A certain sector of the press at the time began harsh criticism of this organization, and many predicted what Colombia would do in Sweden as a ‘monumental bear’.
Given this, the President of the Republic, Belisario Betancur, requested a general rehearsal at the Teatro Colón, all with the purpose of knowing that everything was prepared to be presented during the Nobel celebration banquet.
Had to integrate all folk groups because it could not take all of its members, so the rehearsals were extended for several days.
An adventure that could have ended in disaster became perhaps the best organized party abroad for Colombia. In fact, the newspaper with the largest circulation in Sweden, among its coverage, stated that: “Gabo’s friends had taught Stockholm how to celebrate a Nobel.”
GABO IN STOCKHOLM
December 11 will mark the 40th anniversary of the day Gabriel García Márquez received the 1982 Nobel Prize for Literature from the King of Sweden in Stockholm.
His Nobel Lecture, ‘The loneliness of Latin America’, is considered an authentic literary and political masterpieceof which, these phrases are exalted:
“However, in the face of oppression, looting and abandonment, our response is life.”
“Latin America, that immense homeland of hopeful men and historic women whose endless stubbornness is confused with legend.”
“Neither floods nor plagues, nor famines nor cataclysms, not even eternal wars through the centuries and centuries have managed to reduce the tenacious advantage of life over death.”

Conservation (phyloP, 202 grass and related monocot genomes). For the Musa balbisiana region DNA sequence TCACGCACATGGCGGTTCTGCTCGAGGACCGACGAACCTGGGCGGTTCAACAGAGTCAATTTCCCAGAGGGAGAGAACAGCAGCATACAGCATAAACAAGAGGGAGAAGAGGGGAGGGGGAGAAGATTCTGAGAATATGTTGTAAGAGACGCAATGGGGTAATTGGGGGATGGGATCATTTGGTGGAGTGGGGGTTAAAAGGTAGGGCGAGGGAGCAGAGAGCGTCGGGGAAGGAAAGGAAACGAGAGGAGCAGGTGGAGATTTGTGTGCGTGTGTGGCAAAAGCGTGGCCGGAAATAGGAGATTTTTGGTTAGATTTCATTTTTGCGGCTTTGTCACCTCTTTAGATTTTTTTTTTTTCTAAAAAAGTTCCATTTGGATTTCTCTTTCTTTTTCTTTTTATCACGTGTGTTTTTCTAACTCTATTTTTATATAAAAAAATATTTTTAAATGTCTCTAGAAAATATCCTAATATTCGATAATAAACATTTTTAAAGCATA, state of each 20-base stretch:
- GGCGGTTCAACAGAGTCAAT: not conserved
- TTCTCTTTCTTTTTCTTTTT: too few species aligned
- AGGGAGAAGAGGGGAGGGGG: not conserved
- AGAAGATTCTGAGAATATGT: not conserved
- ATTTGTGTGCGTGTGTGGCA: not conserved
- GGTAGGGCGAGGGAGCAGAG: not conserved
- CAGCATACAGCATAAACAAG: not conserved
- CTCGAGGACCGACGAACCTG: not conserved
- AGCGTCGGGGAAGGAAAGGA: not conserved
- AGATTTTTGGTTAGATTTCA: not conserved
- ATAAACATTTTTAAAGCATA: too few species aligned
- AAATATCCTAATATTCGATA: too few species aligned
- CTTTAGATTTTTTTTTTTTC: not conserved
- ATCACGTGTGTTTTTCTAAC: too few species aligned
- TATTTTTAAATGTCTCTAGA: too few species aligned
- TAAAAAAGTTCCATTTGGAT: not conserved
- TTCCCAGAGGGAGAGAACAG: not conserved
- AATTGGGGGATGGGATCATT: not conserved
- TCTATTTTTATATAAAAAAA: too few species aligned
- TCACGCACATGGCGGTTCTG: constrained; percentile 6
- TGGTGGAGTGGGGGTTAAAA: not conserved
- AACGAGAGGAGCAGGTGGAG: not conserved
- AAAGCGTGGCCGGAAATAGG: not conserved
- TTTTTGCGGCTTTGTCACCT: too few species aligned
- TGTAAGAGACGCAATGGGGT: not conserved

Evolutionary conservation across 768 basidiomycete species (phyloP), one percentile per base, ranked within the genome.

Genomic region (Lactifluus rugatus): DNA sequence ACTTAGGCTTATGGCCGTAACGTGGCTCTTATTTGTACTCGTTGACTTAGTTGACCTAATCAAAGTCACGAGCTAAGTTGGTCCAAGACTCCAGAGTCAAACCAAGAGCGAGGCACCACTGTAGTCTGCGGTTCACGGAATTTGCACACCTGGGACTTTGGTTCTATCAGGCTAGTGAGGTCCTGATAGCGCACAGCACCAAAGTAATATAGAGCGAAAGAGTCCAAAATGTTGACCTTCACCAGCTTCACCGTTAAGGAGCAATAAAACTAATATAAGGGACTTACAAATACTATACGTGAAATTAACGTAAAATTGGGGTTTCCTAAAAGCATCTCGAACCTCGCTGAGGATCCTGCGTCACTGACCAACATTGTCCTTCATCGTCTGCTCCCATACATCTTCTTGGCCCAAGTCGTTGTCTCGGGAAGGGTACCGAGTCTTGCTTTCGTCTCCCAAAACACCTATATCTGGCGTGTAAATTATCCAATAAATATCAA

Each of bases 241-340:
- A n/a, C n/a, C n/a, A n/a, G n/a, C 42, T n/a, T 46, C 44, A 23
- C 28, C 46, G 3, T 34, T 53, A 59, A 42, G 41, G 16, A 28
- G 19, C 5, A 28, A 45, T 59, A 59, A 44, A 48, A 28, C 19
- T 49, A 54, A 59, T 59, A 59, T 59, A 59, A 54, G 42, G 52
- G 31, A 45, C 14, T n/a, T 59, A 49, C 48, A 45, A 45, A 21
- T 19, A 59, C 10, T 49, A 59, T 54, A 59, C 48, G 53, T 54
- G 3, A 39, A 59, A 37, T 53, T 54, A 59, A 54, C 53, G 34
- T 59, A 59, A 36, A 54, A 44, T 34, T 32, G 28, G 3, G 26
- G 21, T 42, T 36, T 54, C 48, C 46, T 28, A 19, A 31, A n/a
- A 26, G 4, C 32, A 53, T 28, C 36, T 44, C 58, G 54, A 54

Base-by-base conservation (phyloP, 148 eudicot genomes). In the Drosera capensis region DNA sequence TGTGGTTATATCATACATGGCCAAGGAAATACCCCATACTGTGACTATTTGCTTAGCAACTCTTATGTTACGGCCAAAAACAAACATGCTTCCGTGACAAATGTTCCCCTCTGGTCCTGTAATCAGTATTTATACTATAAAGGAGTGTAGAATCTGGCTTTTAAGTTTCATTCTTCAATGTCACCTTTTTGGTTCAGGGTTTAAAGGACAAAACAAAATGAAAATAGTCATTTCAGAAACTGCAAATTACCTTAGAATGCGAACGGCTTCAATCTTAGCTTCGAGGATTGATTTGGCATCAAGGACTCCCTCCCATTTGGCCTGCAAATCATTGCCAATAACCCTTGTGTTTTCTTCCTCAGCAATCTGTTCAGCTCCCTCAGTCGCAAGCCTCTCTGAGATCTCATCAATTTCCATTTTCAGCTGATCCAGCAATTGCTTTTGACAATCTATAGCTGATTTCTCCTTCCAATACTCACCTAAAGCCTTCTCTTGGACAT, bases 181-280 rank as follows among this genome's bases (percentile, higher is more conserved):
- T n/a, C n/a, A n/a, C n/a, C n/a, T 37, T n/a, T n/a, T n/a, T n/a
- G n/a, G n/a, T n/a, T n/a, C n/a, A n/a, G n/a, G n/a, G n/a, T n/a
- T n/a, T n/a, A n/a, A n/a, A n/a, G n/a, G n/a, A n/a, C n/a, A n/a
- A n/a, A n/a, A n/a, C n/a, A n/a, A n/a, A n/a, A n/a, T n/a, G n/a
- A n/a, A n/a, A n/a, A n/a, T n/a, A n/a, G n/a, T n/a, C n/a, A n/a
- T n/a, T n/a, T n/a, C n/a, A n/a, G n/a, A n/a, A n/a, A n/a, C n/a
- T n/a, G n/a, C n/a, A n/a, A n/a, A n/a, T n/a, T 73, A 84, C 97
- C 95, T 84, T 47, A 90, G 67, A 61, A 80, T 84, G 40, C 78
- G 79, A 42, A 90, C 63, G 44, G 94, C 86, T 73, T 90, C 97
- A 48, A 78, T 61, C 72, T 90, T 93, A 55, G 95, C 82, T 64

“Europeans with a clarifying spirit, those who they also fight for a bigger homelandmore humane and fairer, could help us better if they thoroughly reviewed the way they see us”.
“Solidarity with our dreams will not make us feel less alone, as long as it does not materialize with acts of legitimate support for the peoples who assume the illusion of having a life of their own in the division of the world.”
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“Faced with this overwhelming reality, the inventors of fables, who believe everything, feel entitled to believe that it is still not too late to undertake the creation of a new and burning utopia of life where no one can decide for others even the way to die, where love is truly true and happiness is possible, and where the lineages condemned to a hundred years of solitude finally and forever have a second chance on earth”.
*”Why is the originality that is unreservedly admitted to us in literature denied to us with all kinds of suspicions in our very difficult attempts at social change?”.
The advances in navigation that have reduced so many distances between our Americas and Europe seem to have increased our cultural distance. Why is the originality that is unreservedly admitted to us in literature denied to us with all kinds of suspicions in our very difficult attempts at social change? Why think that the social justice that advanced Europeans try to impose in their countries cannot also be a Latin American objective with different methods under different conditions? No: the excessive violence and pain of our history are the result of secular injustices and untold bitterness, and not a conspiracy hatched 3 thousand leagues from our house. But many European leaders and thinkers have believed it, with the childishness of grandparents who forgot the fruitful follies of their youth, as if no other destiny was possible than to live at the mercy of the two great masters of the world. This, my friends, the size of our loneliness.
“During the colony, some chickens raised in the lands of Alluvion were sold in Cartagena de Indias, whose gizzards contained little gold stones.”
*”A day like today, my teacher William Faulkner said in this place: “I refuse to admit the end of man”. I would not feel worthy to occupy this place that was his if I were not fully aware that for the first time since the origins of humanity, the colossal disaster that he refused to admit 32 years ago is now nothing more than a simple scientific possibility.” .
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Between cumbias and vallenatos: this is how Gabo celebrated the Nobel Prize